Best Katsu Sandos in Sydney

Updated 2 months ago


Japanese cuisine has taken bits of inspiration from Western cuisine since the early 20th century, much of . It's a genre the Japanese call yoshoku ("Western food"). That fascination can lead to the obsessive replication of classic dishes, which is why you're just as likely to find excellent pizza in Kyoto as you are in Naples. But it can also lead to the reinterpration of Western staples into something uniquely Japanese.

The katsu sando is a great example of yoshoku. A katsu (a shortening of the Japanese word for cutlet, katsuretsu) is breaded and fried, and sandwiched between two slices of shokupan, fluffy white Japanese milk bread. Sando is the Japanese abbreviation of sandoitchi, which means sandwich. It's a triple-threat of a blockbuster snack: photogenic, texturally interesting and deliciously moreish.

Katsu sandos are everywhere in Sydney right now, and only getting more popular. Here are the best places in town to get your hands on one.

  • Sandoitchi’s katsu is markedly different from its competitors. Where other cafe chefs and restaurateurs strive to find the softest sandwich bread possible, this one is a more textural option. It’s staked with salted cucumber, pickled carrots, nori, American-style cheese and tonkatsu-flavoured mayo.

  • The sando here is on the all-day menu, and we recommend enjoying it whenever the spirit moves you. There's also the unexpected addition of sweet mustard to balance out the fatty heft of the 200g pork cutlet.

  • The filling of this tonkatsu sando here is as classic as they come: a big crumbed pork cutlet slathered in Bulldog sauce.

  • The chicken katsu sandwich here has all of the familiar condiments of a sando, but the white bread is swapped out for a crispy roll.

  • The same signature sando you’ll find at Kentaro’s Redfern counterpart, Cafe Oratnek. Expect a 200-gram cutlet of deep-fried pork loin between crustless white bread, plus shredded cabbage, bulldog sauce, and a good lick of sweet mustard. The katsu sando here comes sliced in thirds like you’d find in a Japanese convenience store.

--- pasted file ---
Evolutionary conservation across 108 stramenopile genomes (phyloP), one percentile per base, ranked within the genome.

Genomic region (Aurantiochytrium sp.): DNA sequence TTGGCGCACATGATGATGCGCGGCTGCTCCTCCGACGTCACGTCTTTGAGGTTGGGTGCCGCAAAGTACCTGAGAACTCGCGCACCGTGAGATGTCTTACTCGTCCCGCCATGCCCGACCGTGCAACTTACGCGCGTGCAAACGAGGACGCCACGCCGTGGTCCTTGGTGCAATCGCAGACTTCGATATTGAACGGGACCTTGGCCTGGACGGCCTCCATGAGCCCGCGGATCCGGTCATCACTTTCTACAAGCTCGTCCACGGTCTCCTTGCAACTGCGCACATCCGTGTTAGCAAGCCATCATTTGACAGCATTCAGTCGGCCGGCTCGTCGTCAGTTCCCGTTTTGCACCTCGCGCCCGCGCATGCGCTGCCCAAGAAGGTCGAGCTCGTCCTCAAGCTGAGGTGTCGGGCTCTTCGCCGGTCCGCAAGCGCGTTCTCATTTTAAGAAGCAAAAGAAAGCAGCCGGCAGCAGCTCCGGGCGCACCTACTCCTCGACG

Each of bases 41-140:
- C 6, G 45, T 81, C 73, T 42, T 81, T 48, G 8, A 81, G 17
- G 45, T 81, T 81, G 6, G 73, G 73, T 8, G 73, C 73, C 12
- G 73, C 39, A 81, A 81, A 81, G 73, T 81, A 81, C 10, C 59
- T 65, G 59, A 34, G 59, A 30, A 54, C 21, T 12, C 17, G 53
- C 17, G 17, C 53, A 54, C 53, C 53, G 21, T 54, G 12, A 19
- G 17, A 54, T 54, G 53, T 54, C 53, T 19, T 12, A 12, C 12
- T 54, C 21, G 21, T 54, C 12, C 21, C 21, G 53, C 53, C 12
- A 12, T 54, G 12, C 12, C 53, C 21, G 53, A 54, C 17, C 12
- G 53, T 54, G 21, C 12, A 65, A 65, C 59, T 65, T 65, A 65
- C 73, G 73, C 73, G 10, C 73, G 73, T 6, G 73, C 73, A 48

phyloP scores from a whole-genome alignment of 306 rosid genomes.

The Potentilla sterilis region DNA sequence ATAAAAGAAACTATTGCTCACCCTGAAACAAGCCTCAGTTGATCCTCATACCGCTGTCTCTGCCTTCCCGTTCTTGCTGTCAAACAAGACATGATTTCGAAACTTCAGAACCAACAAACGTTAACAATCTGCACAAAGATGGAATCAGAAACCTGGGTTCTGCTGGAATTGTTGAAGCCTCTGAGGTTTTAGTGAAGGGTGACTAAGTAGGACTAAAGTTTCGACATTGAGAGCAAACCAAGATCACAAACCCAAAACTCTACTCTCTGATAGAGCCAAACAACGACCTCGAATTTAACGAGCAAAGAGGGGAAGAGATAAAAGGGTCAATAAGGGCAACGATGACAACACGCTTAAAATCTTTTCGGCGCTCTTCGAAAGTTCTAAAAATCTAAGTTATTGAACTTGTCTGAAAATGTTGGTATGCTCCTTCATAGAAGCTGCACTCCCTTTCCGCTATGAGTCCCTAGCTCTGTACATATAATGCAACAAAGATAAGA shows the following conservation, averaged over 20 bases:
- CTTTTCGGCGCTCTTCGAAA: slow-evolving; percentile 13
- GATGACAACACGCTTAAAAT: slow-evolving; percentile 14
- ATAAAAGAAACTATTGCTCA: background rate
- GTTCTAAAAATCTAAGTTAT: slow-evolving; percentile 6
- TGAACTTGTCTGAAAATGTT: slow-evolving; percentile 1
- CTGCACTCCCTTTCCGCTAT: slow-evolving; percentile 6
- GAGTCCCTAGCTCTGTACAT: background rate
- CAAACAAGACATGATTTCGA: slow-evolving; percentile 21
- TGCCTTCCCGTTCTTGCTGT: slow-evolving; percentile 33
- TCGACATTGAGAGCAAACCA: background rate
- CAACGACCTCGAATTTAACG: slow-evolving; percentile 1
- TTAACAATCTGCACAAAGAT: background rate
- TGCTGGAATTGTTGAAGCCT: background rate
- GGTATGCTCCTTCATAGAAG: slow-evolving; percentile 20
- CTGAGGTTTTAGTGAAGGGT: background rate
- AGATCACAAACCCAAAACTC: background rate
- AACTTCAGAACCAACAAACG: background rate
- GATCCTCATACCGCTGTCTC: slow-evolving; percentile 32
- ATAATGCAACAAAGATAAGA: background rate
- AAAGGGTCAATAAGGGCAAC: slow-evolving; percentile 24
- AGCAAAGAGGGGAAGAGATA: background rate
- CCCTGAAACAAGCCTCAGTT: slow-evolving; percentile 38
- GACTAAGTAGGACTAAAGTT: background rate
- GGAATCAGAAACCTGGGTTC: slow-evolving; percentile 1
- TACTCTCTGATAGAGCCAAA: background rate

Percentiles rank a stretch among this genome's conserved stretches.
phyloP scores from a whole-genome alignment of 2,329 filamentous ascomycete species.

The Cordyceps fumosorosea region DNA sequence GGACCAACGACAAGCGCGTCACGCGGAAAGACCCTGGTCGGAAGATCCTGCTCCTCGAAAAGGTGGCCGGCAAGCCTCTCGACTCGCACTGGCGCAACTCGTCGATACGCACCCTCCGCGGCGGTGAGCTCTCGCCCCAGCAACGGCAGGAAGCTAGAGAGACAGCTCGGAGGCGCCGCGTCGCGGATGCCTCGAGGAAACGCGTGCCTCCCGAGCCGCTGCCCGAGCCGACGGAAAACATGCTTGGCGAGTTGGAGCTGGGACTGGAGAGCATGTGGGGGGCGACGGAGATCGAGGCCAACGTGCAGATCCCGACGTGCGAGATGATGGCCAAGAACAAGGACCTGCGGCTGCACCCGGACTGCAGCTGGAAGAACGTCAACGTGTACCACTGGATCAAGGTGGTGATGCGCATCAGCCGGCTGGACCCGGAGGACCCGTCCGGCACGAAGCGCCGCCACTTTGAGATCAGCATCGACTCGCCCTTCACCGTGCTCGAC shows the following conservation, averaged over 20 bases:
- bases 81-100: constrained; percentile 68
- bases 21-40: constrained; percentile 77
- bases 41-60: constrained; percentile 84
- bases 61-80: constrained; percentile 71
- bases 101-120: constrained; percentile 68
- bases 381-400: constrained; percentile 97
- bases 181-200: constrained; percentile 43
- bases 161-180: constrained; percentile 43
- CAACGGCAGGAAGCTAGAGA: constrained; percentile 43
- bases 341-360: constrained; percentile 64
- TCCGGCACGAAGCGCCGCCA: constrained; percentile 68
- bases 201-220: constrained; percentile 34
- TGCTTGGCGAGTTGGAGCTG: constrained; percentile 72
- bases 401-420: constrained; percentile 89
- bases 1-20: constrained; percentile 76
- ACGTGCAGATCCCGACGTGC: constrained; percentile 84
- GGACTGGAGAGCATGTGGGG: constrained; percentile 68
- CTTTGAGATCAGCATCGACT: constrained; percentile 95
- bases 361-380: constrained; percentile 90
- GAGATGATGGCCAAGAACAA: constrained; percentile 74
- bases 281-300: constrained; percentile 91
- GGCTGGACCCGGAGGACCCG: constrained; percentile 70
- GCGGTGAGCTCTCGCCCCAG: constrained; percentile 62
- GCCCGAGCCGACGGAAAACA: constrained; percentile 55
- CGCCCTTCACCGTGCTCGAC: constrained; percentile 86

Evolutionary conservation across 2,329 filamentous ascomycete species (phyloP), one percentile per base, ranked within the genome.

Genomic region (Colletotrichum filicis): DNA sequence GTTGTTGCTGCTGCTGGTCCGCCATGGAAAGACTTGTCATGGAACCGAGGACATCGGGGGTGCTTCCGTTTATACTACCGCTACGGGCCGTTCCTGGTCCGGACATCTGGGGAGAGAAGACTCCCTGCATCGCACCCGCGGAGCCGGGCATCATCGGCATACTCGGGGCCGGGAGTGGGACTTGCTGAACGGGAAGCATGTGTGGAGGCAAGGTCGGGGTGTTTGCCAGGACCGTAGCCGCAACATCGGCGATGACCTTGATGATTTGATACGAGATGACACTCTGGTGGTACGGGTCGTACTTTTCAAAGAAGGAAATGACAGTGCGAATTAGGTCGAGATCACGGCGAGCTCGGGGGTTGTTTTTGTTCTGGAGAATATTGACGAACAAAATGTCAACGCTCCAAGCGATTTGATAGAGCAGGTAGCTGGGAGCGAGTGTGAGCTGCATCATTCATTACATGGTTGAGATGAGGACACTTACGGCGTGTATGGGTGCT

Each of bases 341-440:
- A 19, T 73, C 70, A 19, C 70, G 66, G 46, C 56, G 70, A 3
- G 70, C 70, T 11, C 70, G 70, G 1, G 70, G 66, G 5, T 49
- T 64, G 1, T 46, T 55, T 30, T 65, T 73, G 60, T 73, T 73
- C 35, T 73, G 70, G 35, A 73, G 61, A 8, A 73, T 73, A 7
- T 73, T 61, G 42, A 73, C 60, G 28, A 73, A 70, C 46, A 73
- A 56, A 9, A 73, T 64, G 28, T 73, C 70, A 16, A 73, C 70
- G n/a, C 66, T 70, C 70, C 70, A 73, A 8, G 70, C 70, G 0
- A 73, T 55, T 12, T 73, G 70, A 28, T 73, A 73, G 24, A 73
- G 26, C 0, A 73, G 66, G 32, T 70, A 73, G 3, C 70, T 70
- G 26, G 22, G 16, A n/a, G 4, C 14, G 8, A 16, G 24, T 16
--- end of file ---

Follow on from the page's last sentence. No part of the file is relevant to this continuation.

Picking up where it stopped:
• Cool Mac likes to bend the rules. Case in point: the house sando. Pork gets replaced with a golden hunk of panko-crumbed eggplant. The result is wonderfully crunchy on the outside, and soft and creamy on the inside. Add a dollop of egg tartare and salad to cool things down, and you’re left with a modern twist on the classic. This katsu sando also occasionally pops up at Cool Mac’s Marrickville sister cafe, Kurumac.

  • This Woollomooloo cafe is named for the (purported) inventor of the sandwich, so you know it’s packing heat. The sando here sees a refreshing stack of rocket, mint, apple and cucumber is laced with chipotle mayo, topped with a gold chicken cutlet. Crusts left on.

  • Meet the katsu bagel. This beloved bagelry’s ode to the sando is unique: your choice of chicken or tofu gets lashed with miso mayonnaise and house-made tonkatsu sauce, then it’s topped with pickled cucumber and slaw and sandwiched between two chewy bagel slices. Getting a firm grasp on this thing without making an absolute mess is near impossible. Only in Bondi.

  • This Japanese-inspired cafe in the CBD is known for two things: consistently good matcha and a standout sando. The latter is the kind of thing you could probably hinge an entire cafe on: pillowy-soft white bread, vibrant purple slaw, sweet house sauce, and a palm-sized nugget of crumbed pork.